February 24, 2022
About the Event
On 24 February 2022, the International Road Federation, in collaboration with the University of Birmingham (UoB), the University of Nottingham (UoA), and the University of Manchester (UoM), was pleased to present a webinar with the theme “A digital Twin for Roads: A combined physics and data-driven approach to predict roads deterioration”.
Road infrastructure systems have been suffering from ineffective maintenance strategies, exaggerated by budget restrictions. A more holistic road asset management approach enhanced by data-informed decision-making through effective condition assessment, distress detection, future condition predictions can significantly enhance maintenance planning, prolonging asset life. Recent technology innovations such as Digital Twins have great potential to enable the needed approach for road condition predictions and proactive asset management.
The webinar provided an overview of an ongoing research project, a collaboration between UoB, UoN and UoM, that looks at the design, development, implementation, and test for a pavement Digital Twin. The project also explores the potential benefits of digital twins in monitoring health, modeling pavement deterioration, and selecting maintenance methods based on cost-benefit analysis. The developing model of the pavement includes information related to traffic, climate conditions, pavement degradation, and past maintenance activities. The data is obtained and processed using sensors, big data analytics, machine learning, and hybrid artificial intelligence-numerical simulation techniques. This will enable a real-time reflection and better understanding of the characteristics of the pavement, which could potentially enhance pavement maintenance strategy decision-making with optimum selection of maintenance type and timing.
Note: Speakers’ presentations can be found below.
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Speaking for You
Dr. Mehran Eskandari Torbaghan
Lecturer in Infrastructure Asset Management, University of Birmingham
Dr Mehran Eskandari Torbaghan is a lecturer in Infrastructure Asset Management at the Department of Civil Engineering with a Doctor of Philosophy (PhD) focused in risk management and linear infrastructure systems from University of Birmingham.
Mehran spent five years in the civil engineering industry, as a geotechnical engineer, before returning to academia to study a Master in Construction Management and then the PhD both at the University of Birmingham.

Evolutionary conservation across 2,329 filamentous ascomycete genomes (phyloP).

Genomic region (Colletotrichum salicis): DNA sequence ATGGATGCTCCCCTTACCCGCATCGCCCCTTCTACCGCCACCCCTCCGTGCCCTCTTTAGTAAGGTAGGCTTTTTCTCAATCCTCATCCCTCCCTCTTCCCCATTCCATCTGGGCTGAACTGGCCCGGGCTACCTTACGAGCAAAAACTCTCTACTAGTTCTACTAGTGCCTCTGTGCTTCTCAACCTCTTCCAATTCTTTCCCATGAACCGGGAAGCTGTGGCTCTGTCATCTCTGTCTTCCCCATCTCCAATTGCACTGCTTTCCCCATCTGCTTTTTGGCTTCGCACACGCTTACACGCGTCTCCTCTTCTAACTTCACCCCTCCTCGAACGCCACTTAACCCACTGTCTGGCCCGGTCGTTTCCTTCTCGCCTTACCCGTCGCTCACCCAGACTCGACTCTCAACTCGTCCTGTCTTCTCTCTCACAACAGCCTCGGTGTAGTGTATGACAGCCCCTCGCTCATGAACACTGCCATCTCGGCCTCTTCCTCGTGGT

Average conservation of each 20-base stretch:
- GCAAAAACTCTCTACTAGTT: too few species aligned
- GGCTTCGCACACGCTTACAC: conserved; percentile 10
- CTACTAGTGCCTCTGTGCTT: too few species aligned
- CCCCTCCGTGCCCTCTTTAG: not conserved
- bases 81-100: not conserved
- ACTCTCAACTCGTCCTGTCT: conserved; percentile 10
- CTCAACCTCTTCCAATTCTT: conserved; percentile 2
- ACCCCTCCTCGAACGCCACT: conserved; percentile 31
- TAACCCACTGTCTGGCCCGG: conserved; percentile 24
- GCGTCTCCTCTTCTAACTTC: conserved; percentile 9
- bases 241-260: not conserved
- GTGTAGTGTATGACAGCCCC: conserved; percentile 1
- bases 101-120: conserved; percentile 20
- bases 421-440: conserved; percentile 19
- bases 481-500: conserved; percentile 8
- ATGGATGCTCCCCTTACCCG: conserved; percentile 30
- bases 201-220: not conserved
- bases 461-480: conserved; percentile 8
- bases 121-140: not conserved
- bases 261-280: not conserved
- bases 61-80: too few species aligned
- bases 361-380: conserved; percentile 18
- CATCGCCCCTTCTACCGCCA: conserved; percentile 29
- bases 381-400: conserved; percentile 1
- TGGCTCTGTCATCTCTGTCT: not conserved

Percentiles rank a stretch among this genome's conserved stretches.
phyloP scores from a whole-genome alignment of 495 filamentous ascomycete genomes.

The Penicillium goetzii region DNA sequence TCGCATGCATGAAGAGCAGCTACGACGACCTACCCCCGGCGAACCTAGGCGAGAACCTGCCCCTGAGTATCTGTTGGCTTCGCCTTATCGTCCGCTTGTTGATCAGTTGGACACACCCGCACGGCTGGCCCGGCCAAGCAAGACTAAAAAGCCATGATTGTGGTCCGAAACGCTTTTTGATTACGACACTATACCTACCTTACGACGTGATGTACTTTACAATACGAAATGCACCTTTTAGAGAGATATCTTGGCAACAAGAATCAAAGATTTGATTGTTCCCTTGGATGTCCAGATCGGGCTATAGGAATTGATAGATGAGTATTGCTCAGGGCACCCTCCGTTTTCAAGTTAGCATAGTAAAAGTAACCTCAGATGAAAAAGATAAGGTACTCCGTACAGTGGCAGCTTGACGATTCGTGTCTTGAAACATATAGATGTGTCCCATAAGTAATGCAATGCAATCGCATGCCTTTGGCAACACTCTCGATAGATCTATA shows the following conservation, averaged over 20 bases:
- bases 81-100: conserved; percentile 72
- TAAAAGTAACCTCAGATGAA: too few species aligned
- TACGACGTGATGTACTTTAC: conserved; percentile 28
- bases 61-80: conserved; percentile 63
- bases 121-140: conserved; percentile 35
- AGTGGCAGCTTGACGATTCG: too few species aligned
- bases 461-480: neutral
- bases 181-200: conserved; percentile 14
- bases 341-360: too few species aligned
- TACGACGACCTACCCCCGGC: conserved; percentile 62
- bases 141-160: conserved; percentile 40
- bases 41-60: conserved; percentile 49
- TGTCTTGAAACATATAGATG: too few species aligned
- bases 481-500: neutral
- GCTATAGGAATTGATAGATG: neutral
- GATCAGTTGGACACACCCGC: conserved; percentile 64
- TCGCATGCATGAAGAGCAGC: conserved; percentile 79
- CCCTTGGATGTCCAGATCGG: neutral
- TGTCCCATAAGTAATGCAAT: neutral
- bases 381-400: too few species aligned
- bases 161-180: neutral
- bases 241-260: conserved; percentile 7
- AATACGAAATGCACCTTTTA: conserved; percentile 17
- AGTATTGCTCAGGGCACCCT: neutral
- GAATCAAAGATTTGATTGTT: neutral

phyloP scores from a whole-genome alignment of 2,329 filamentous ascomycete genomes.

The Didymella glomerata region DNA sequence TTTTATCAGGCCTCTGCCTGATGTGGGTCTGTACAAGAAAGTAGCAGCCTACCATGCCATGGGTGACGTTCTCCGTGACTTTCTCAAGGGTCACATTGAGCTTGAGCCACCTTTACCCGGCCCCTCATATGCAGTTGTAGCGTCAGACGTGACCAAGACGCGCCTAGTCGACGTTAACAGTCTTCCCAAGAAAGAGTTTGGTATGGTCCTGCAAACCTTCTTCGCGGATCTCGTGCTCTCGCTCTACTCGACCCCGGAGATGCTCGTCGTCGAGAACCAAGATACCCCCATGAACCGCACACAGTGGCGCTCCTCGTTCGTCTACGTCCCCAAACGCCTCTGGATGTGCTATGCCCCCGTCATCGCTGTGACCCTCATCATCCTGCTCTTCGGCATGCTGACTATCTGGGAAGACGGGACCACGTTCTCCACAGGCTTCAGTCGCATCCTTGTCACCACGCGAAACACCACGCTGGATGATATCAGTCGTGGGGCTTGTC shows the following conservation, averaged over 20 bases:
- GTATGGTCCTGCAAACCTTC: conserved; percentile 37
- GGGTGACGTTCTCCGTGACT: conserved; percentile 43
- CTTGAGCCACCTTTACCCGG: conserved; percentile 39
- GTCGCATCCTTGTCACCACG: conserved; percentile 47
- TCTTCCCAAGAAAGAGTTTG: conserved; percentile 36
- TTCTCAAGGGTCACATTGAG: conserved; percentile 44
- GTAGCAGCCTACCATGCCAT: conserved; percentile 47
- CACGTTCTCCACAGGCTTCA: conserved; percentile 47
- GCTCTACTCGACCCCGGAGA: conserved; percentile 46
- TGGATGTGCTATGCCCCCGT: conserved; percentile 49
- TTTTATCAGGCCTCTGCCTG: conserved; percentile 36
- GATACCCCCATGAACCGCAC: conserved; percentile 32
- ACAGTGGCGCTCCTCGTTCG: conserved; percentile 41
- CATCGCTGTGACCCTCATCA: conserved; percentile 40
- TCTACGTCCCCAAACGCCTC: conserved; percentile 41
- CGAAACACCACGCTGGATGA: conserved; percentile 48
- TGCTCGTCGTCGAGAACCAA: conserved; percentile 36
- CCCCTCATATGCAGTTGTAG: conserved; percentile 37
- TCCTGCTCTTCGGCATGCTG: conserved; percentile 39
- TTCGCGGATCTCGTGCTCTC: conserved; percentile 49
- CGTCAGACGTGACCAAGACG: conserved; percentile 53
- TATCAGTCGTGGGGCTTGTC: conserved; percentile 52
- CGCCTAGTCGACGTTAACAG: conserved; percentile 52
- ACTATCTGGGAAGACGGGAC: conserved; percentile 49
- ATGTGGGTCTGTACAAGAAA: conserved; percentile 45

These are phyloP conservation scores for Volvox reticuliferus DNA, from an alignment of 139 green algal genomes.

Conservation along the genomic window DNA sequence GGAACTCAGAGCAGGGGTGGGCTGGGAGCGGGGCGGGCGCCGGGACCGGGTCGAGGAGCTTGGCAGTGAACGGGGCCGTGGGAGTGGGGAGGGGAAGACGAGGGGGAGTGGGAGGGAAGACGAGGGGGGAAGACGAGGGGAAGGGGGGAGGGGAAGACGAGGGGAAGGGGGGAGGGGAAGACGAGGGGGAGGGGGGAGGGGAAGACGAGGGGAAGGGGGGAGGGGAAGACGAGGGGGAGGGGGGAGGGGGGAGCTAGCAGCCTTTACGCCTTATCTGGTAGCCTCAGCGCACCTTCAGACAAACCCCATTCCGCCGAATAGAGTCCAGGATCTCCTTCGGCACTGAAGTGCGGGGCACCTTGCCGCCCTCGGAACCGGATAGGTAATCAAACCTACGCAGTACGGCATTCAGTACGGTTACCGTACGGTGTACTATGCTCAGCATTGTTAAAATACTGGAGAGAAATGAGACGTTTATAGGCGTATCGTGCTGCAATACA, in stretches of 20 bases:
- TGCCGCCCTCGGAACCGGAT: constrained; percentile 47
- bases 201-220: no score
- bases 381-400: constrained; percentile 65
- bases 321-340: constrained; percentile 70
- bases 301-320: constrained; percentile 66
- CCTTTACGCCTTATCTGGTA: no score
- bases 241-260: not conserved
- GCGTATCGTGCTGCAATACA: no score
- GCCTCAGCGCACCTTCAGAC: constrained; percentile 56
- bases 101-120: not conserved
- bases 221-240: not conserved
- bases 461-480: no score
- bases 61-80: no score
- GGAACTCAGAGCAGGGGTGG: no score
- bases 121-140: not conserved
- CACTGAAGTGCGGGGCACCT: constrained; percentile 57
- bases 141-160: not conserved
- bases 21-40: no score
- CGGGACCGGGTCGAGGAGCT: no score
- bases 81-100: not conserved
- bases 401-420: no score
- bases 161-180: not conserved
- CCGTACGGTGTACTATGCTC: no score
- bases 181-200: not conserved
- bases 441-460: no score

He then worked as a research fellow at the University of Birmingham for around five years, before becoming a lecturer. He was also a visiting research fellow at the University of Nottingham.
Mehran has been engaged in supervising a number of PhD students. His research portfolio and interest lie in the field of smart management of infrastructure systems, investigating the application of robotics and autonomous systems for condition monitoring and repair of urban infrastructure.
Joint PhD student on Digital Twin for Pavement Maintenance Decision-Making, University of Birmingham, and University of Nottingham
Kun Chen is a 2nd year PhD student with University of Birmingham and Nottingham in Civil Engineering department, his current research focus is on Digital Twins and Machine Learning for pavement performance prediction, Data science, Physics-informed ML modelling, and Intelligent asset management and maintenance decision-making support
PhD student in Department of Electrical and Electronic Engineering, University of Manchester
Mingjie Chu is a 2nd year PhD student supervised by Dr Long Zhang in the department of electrical and electronic engineering from the University of Manchester. Currently his research focuses on sparse sampling, system modeling as well as data-driven methods. One of his particular research interests lies in system identification with a lower sampling rate by taking advantages of the sparsity of the signal.
Alvaro Garcia Hernandez
Associate Professor, Faculty of Engineering
Alvaro worked as a researcher since 2004, he finished his master’s in civil engineering at the University of Castilla-la Mancha and started his PhD at the University of Cantabria, both in Spain.
During his doctorate he proposed the first effective method for knowing the times of polishing industrial concrete pavements. In 2008 he moved to the TU Delft, in the Netherlands, as a postdoc. There he created the first technologies to improve the self-healing properties of asphalt concrete. In 2011, he moved to Empa, in Switzerland where after one year, he became responsible for thematic area “Innovative and Multifunctional Pavements” (EMPave) at the Road Engineering and Sealing components laboratory. The objective of this thematic area was to solve common road problems through unconventional modifications of the pavement.
He works at the University of Nottingham since November 2013.